Welcome to the new Shore Research website! Lately, we’ve been asked by more and more clients about measuring social media impact, so we thought what better topic to kick-off our website launch than a blog post about social media measurement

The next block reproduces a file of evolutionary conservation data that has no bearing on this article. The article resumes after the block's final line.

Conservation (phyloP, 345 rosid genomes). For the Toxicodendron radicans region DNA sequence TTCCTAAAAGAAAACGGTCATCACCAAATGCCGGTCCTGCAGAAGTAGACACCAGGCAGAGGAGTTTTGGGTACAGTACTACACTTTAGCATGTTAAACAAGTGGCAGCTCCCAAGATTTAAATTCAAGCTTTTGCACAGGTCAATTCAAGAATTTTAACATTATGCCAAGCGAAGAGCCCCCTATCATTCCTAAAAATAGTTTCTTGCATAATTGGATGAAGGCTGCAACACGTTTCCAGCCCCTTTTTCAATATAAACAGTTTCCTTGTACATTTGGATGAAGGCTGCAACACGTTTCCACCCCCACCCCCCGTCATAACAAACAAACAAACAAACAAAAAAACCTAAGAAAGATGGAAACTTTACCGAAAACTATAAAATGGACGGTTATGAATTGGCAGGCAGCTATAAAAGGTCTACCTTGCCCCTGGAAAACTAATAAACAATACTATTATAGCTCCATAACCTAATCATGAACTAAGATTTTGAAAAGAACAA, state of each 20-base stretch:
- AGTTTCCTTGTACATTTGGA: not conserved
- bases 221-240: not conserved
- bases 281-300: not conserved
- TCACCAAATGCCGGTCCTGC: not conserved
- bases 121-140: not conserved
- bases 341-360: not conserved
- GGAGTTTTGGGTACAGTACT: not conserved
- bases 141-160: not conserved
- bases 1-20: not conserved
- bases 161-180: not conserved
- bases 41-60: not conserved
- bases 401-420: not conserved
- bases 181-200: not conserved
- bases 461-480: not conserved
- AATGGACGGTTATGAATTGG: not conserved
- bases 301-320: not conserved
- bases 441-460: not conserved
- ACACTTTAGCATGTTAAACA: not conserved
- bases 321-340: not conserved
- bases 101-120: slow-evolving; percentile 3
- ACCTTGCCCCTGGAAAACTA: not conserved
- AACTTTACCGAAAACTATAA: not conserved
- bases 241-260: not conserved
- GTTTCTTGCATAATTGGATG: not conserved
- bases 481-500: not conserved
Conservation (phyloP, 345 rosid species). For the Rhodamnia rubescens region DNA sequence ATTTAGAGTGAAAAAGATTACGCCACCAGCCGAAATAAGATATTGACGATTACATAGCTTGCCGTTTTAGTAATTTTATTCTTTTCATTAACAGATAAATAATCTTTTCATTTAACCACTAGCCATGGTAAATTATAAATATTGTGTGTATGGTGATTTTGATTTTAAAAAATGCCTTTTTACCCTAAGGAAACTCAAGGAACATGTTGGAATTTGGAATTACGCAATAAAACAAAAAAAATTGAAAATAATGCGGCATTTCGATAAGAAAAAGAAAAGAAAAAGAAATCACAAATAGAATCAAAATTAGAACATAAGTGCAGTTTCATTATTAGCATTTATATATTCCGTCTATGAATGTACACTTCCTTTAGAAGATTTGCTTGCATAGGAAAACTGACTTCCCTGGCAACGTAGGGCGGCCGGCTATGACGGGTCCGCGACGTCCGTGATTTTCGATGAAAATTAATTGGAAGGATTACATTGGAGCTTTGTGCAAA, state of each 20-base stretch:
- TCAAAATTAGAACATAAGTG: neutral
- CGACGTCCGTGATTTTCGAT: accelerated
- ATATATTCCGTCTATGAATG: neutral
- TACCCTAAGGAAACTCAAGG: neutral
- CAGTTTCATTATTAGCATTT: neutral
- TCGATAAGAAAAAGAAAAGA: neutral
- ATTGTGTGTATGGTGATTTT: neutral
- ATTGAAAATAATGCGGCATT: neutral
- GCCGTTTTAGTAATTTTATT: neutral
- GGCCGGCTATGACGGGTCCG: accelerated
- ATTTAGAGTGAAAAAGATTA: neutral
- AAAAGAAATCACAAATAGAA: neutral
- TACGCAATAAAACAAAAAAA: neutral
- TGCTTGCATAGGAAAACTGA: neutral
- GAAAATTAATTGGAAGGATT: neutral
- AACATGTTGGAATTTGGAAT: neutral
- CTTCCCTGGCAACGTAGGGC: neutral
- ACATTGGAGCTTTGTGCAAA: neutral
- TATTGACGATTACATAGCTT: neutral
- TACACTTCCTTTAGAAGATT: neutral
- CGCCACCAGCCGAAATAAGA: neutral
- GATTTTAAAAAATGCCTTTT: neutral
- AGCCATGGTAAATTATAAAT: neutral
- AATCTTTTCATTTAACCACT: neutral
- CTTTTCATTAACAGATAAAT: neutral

and evaluation. Social media is a key part of organizations’ efforts to reach clients and engage stakeholders. Given the amount of resources that some organizations put into social media, it’s no surprise that a host of tools and methods have been developed to help measure the impact and value of those social media efforts. Of course, the first question to ask yourself when designing an evaluation of your social media efforts is “what is my goal?” What goal do you have for your social media efforts? What outcomes are you expecting to get from your social media? Once you have that answer you can begin the process of deciding what to measure. For instance, is your goal to reach a specific number of people through your facebook page? If so, then you could measure the number of likes and unique visitors to your page. This would measure the potential exposure of your page and the message that you might have on it. You could even measure the level and type of engagement that people have with the page by analyzing posts and comments. Unfortunately, what this doesn’t do, however, is measure impact. People may view your page, but do they actually take action or change because of viewing it? In social media, it is especially difficult to directly measure impact, particularly if the behaviors or attitudes that you want to change go beyond the web. Most likely, if you want to measure impact, you will need to use a method that allows you to go straight to your intended audience or client group—the people exposed to your social media. If you have direct access to them, you could send them surveys, conduct focus groups, or interviews. Depending on what your goals are, you might even try to observe their behavior. Don’t let this scare you off. Measuring social media impact is not a great white whale. More and more tools and knowledge are being produced and tested to help organizations determine impact. There is a wide variety of free resources and tools on the web to help you get started in measuring social media. The CDC’s National Prevention Information Network published a short video just last month describing some basics of social media measurement and providing helpful case study examples: http://onlinevideoservice.com/clients/npin/danya0604/stream.aspx. Beyond the web, there are great resources out there for organizations looking to leverage their social media and determine its impact. For instance, Beth Kanter and Katie Delahaye Paine, recently published “Measuring the Networked Nonprofit: Using Data to Change the World”—a follow up to “The Networked Nonprofit” by Kanter, Allison Fine, and Randi Zuckerberg. If you are looking for tools that help you measure your social media efforts (some of which are free or have low-cost options), these are a few you might want to check out: Tweetreach, SocialBro, Twitalyzer, Topsy, Google analytics, Bottlenose, HootSuite, and Bitly.